Griping About – & Understanding – the Ravens D

Street Talk Griping About – & Understanding – the Ravens D

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I’ve read a lot of things lately about how the Ravens need to part ways with defensive veterans like Haloti Ngata, Terrell Suggs, Lardarius Webb, and others.  The theory is that younger players are more hungry, more athletic, and do not cost as much.  I can understand that sentiment, but parting with key defensive starters (regardless of age and experience) is a bad way to build a defense.

When it comes to the Ravens (and most teams) during the pre-season, there are a couple of things that I think fans just need to accept and understand. Here are four:


1. This is preseason.

The games are meaningless and the players know it.  Vested veterans that stand absolutely zero chance of being cut don’t go as hard because they don’t have to and they don’t want to get hurt.  Can we blame them?  Most veterans would likely skip pre-season if they were given the option.


2. Preseason games are a great time to find out what kind of depth each team has.

Getting young guys out on the field, even against other young guys, is critical and is the only way coaches can really evaluate who is deserving of making the final roster cuts.  Right now, it seems like Baltimore has good depth at receiver, running back, tight end, linebacker, and DL. However, corner, safety, QB, and the OL are pretty rough, no doubt about it.  These depth concerns may not be as noticeable without pre-season games though.  Make no mistake about it; the coaches are well aware of these issues.


3. Teams cannot have superstars at every position at every level of the depth chart.

I’d love to see the Ravens with a secondary consisting of Patrick Peterson, Richard Sherman, Webb, and Jimmy, but that is horribly unrealistic.


4. Dean Pees – like him or hate him – is a bend-but-don’t-break coordinator.

It’s just who he is and it is how he chooses to game plan. From my perspective, his philosophy appears to be predicated on every player beating their man regardless of scheme.  Sometimes this philosophy lacks exotic blitz packages, stunts, and so forth.  This could be why opposing offenses seemingly are able to dominate between the 20’s, but scoring in the red-zone becomes a bit more of a challenge because there is a lot less field to work with.  Personally, I prefer more of an aggressive and attacking defense similar to the philosophy of Chuck Pagano or Rex Ryan.  I can’t really argue too much with the results though.  Keep in mind, the Ravens did win a Super Bowl with Dean Pees at the helm.

If you look at the two best defensive units in the league – I believe they would be Carolina and Seattle – their schemes and game plans are unique and innovative.  They also do an exceptional job expanding on what they do well.  In Carolina’s case, they have two of the best pass-rushing defensive ends in the NFL (Greg Hardy and Charles Johnson).  As a result, their secondary (which does not have any superstars) had 14 total interceptions last year to go along with the team’s 60 sacks. That’s a lot of turnovers and a lot of pressure on the opposing quarterback.  If you add in their linebackers’ interception total, you get 20.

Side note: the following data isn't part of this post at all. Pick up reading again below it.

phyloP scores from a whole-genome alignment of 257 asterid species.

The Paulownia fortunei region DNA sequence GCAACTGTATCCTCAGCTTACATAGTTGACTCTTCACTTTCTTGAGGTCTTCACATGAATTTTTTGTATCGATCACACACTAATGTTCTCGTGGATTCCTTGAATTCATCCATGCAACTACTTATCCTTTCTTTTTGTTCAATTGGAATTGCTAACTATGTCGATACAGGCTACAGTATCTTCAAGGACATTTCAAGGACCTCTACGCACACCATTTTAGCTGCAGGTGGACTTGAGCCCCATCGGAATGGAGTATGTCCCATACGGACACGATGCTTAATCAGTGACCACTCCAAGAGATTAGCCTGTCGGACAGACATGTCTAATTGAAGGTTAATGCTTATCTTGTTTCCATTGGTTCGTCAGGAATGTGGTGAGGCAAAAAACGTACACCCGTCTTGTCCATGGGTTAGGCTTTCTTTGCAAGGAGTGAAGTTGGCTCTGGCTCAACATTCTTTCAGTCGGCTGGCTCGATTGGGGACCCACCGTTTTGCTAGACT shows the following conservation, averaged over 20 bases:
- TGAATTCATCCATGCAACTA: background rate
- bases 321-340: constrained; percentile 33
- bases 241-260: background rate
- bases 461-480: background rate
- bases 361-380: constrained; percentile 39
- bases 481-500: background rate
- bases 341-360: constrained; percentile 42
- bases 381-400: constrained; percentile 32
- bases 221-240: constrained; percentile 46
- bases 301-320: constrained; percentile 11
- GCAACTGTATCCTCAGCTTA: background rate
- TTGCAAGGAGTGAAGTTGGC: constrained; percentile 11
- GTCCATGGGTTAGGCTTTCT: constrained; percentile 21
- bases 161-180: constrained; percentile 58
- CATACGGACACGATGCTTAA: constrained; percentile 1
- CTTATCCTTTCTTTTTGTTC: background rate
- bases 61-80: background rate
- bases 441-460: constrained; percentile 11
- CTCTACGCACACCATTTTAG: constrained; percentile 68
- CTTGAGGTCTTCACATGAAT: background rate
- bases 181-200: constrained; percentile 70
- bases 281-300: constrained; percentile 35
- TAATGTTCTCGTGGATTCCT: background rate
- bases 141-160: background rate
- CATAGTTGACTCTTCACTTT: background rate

Seattle, on the other hand, just has a completely dominant secondary. Earl Thomas is easily the best free safety in the NFL.  He is probably about as close to an Ed Reed as we’ll see for quite a while.  Kam Chancellor, their strong safety, is built like a linebacker and runs like a receiver.  We all know about Richard Sherman as a lock down corner, but Byron Maxwell is pretty good as well.  Seattle’s linebackers and defensive line aren’t great, but Pete Carroll and Dan Quinn (Gus Bradley is trying to build this in Jacksonville right now) have their defense set up so that teams pretty much have to try and run against them.  Their leading pass-rushers were Michael Bennett and Cliff Avril with eight sacks a piece.  Not bad at all, but both Suggs and Doom had more and they weren’t working with Seattle’s secondary either.  The problem offenses deal with when facing a defense such as Seattle’s is if they start playing from behind, running the ball won’t get it done because there simply isn’t enough time in a game to do that; ergo, they HAVE to try and pass the ball.  And that falls directly into what Seattle does best.

My point is, similar to what we said for years regarding the offensive side of the ball and Cam Cameron/Jim Caldwell, a coordinator’s ability to game plan, scheme, and play call is very important. Unless there are stud players at every position, coaches have to be able to develop a scheme that amplifies what a team does the best.  And even when a team does have stud players at multiple positions (see Denver last year), they are still devising schemes and game plans to increase their probability of success rather than simply JUST relying on guys to “beat their man.”

I hope that I am wrong, but I believe that we will see a lot of the same from the Ravens’ defense this year – bend, but don’t break.  That is why it is critical for the offense to start strong every game.

Try to keep those things in mind before pulling your hair out during preseason games – there will be plenty of time for that later on.

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Paul Lukoskie

About Paul Lukoskie

Paul – a Charm City native – has been an avid football fan since he was a little kid. As former player he has a ton of experience in the locker room, on the field, and in the film room. Paul geeks out on the draft process and maintains an active big board throughout the season. He regularly contributes analytical pieces on the RSR forum and is constantly providing Ravens fans with collegiate players to check out.

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